for National Geographic News
Photo Gallery: "Dynamite" Pictures of Ligers >>
It's half lion, half tiger, and completely real. Now thanks to a cameo in the 2004 cult movie Napoleon Dynamite, the liger has leaped into the limelight, prompting fans to ask, What are they really like?
The faintly striped, shaggy-maned creatures are the offspring of male lions and female tigers, which gives them the ability to both roar like lions and chuff like tigersa supposedly affectionate sound that falls somewhere between a purr and a raspberry.
Weighing in at about a thousand pounds (450 kilograms) each, they typically devour 50 pounds (23 kilograms) of raw meat in a meal.
"For the most part they're really laid back," said Jason Hutcherson, vice president of Wild Animal Safari in Pine Mountain, Georgia. "They like to swim and play in the water."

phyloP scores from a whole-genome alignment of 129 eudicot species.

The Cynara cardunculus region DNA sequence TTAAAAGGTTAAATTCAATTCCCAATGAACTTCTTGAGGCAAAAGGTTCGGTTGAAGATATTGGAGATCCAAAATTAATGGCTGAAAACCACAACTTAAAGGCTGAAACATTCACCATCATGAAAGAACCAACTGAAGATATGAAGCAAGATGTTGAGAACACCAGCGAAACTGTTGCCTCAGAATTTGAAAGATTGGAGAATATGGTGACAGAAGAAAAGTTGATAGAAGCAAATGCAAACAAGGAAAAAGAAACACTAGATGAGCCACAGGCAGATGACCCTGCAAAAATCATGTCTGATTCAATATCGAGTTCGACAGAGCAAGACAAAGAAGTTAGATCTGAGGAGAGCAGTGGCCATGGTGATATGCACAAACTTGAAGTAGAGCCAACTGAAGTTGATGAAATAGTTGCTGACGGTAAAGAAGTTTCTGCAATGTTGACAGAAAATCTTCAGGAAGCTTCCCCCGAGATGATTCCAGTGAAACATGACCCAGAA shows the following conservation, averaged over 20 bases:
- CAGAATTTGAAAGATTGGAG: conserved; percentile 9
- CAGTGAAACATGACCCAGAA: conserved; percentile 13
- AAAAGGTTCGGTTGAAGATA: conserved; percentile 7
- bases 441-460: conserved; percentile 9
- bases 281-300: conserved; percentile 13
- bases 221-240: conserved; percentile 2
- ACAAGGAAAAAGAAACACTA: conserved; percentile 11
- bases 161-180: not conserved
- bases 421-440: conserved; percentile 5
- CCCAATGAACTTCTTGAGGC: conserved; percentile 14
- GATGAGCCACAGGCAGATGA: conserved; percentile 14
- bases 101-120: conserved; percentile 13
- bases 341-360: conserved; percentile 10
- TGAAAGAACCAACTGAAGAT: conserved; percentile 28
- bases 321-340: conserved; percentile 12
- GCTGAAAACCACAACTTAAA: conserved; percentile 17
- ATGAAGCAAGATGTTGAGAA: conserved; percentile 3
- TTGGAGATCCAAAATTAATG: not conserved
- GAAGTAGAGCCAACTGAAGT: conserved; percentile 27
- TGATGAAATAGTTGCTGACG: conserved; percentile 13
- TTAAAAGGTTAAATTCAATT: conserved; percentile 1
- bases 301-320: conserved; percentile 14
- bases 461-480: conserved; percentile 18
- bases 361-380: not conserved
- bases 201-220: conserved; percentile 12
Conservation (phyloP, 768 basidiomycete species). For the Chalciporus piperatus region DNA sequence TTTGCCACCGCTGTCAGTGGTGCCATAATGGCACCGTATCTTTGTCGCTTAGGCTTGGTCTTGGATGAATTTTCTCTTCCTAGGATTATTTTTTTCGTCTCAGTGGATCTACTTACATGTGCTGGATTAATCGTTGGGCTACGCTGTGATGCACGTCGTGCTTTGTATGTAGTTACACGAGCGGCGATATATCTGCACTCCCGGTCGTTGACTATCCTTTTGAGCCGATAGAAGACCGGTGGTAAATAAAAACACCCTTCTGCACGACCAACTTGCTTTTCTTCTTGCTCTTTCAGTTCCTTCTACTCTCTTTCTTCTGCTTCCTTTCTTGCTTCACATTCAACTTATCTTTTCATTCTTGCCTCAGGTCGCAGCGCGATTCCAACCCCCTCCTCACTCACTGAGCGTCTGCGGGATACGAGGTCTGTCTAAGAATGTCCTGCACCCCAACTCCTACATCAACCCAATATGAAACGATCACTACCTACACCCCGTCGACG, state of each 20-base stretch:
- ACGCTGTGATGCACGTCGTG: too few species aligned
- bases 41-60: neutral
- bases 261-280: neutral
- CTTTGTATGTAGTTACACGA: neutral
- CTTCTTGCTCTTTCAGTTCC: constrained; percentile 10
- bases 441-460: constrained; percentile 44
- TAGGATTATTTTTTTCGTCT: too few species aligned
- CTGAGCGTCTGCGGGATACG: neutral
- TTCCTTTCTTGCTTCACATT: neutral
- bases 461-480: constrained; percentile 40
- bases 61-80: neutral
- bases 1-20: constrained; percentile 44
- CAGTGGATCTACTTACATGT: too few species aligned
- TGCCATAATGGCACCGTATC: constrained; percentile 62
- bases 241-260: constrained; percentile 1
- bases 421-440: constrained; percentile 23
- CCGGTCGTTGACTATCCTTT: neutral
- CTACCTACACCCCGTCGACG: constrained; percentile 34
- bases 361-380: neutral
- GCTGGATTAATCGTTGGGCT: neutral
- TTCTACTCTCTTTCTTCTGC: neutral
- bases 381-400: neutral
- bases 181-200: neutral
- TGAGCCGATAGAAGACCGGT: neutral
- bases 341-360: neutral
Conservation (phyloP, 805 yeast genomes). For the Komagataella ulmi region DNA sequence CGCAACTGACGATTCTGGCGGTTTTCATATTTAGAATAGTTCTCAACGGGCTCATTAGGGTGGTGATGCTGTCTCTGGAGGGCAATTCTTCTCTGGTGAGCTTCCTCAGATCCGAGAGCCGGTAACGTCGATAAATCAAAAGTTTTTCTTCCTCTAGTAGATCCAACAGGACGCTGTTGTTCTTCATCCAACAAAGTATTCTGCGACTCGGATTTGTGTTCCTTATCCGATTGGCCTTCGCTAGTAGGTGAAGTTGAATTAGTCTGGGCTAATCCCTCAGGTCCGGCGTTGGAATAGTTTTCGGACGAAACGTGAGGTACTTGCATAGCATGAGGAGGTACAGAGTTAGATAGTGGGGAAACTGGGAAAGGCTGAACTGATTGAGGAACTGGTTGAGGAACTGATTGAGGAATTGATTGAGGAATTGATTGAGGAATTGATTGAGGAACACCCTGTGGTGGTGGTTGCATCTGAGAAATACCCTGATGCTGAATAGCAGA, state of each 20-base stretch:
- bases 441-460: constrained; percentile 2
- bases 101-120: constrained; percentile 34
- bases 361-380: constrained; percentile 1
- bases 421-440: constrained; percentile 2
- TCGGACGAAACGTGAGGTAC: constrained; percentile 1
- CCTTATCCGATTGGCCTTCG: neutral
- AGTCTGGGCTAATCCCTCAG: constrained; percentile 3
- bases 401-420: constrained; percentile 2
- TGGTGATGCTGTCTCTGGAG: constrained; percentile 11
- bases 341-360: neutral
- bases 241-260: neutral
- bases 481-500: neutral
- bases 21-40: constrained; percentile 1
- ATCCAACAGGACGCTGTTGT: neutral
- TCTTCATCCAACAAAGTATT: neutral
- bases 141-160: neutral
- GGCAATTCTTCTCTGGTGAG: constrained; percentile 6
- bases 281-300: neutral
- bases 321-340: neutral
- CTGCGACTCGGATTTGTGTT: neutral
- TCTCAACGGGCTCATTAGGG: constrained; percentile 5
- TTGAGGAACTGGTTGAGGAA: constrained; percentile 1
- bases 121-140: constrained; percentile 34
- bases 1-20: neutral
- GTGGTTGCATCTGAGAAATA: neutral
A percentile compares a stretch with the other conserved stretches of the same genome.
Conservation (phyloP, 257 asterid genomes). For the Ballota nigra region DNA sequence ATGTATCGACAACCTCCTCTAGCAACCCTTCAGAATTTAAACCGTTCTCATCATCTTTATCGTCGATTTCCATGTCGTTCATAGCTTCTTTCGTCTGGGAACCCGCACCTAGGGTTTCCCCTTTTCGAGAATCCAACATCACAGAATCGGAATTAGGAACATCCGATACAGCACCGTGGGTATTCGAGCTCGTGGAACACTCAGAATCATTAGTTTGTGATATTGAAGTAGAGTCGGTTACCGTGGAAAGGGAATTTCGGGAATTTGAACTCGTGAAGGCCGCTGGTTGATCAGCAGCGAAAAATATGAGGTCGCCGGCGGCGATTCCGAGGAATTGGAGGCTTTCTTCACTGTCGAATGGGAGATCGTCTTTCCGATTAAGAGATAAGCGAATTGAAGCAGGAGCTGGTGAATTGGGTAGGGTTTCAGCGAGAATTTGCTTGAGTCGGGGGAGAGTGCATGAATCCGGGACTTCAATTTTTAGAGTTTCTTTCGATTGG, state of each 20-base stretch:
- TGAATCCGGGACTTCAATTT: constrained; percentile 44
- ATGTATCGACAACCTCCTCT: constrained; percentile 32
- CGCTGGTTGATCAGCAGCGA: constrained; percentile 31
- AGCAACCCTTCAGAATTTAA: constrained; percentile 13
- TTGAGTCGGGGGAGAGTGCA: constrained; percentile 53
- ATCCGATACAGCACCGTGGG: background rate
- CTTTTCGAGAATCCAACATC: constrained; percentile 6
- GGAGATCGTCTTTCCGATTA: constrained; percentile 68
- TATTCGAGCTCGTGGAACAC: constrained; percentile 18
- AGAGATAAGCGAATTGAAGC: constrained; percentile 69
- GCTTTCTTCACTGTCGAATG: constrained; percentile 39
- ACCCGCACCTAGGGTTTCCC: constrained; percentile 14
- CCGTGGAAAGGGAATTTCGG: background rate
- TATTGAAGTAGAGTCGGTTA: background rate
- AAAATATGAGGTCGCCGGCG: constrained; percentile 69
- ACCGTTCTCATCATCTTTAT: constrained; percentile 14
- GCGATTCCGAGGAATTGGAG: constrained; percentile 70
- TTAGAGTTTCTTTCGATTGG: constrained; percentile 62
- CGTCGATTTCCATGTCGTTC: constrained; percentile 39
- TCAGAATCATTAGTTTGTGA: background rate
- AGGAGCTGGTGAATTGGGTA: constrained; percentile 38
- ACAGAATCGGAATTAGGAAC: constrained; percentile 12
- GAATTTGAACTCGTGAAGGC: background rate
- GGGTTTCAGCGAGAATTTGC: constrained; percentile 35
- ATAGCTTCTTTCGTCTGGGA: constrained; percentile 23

The drive-through wildlife park is believed to have the country's largest concentration of ligers, housing ten of the massive cats.
Since 1999 the park has bred its male lion and female tiger many times, producing about 24 cubs.
Not all of them have been healthy, though.
"We've had 3 out of 24 that, for all practical purposes, were normal but developed as they grew older some kind of neurological disorder," Hutcherson said.
Autopsies didn't reveal what caused the cubs to develop "head shakes," so park staff "chalked it up to a genetic defect," Hutcherson said.
Accredited zoos frown on the practice of mixing two different species and have never bred ligers, says Jane Ballentine, a spokesperson for the American Zoo and Aquarium Association, based in Silver Spring, Maryland.
"Keeping the two species separate has always been standard procedure," she said.
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